Among those implicated was Andrej Babiš, the Czech billionaire prime minister, who is under pressure to explain an offshore structure he used to finance the purchase of a £ 13 million mansion in the south of France. Babiš has dismissed the revelations as part of a pre-election smear. “I don’t own any offshore, I don’t own any real estate in France, and all the money I loaned later I got back, so let the police investigate it,” he said.

Gentiloni did not mention the Babiš case, but urged all 27 member states to back the upcoming legislation, which was expected even before the scandal broke, and fully implement existing measures designed to detect tax evasion and aggressive tax planning.

He added that the EU executive would propose new rules “on the publication of effective tax rates paid by some multinationals.”

He said: “We have to take into account that tax evaders and evaders also develop new practices to circumvent existing measures and that economic actors are more mobile and faster than any legislature in the world.”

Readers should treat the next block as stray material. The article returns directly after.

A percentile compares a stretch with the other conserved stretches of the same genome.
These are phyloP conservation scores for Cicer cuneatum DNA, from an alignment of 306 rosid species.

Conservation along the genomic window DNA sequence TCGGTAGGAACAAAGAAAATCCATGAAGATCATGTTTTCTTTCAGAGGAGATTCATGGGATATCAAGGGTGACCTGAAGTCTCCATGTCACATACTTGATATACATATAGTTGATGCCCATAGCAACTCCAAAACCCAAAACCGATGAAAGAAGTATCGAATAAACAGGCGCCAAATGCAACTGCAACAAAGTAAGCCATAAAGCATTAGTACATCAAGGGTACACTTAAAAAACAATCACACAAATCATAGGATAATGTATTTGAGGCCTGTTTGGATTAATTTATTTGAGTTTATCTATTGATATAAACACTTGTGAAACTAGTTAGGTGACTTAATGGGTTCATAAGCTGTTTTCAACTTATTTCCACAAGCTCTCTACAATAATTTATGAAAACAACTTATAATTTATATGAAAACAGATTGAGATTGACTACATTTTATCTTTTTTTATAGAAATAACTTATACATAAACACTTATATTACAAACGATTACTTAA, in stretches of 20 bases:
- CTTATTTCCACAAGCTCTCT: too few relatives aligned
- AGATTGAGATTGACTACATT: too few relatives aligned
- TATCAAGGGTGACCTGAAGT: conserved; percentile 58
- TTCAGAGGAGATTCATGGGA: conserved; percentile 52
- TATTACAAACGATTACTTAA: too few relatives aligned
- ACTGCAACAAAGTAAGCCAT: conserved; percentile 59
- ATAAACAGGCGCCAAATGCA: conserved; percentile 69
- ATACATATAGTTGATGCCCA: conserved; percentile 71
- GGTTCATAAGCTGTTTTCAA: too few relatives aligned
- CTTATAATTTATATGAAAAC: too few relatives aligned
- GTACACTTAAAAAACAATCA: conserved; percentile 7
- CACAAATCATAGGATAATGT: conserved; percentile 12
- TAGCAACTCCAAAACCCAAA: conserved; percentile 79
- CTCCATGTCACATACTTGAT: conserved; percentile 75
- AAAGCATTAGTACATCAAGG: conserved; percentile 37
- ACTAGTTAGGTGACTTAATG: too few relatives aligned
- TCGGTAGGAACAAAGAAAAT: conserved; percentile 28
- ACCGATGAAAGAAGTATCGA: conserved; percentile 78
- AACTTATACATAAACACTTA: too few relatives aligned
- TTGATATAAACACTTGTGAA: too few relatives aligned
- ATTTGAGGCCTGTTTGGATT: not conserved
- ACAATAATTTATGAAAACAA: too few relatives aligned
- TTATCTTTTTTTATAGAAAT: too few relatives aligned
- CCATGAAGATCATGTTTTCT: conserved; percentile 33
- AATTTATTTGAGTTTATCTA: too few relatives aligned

EU finance ministers have been criticized this week for removing Anguilla, Dominica and Seychelles from the bloc’s blacklist of tax havens on the grounds that, while “they still do not comply with all international tax rules,” ” they are committed to implementing good fiscal governance. ” principles ”.

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The EU list of tax havens now has nine jurisdictions blacklisted as “non-cooperative”: American Samoa, Fiji, Guam, Palau, Panama, Samoa, Trinidad and Tobago, US Virgin Islands and Vanuatu.

Gentiloni said he believed the blacklisting and the use of a gray list that alerts jurisdictions that they are being monitored was achieving results. “We have obtained legislative changes in several only through this process,” he said. “Progress is picking up … We will make it increasingly difficult for tax evaders to continue without paying their fair share.”

But in response to criticism from MEPs, he added that the criteria for inclusion in the blacklist, introduced in 2017, may need to be revised.


www.theguardian.com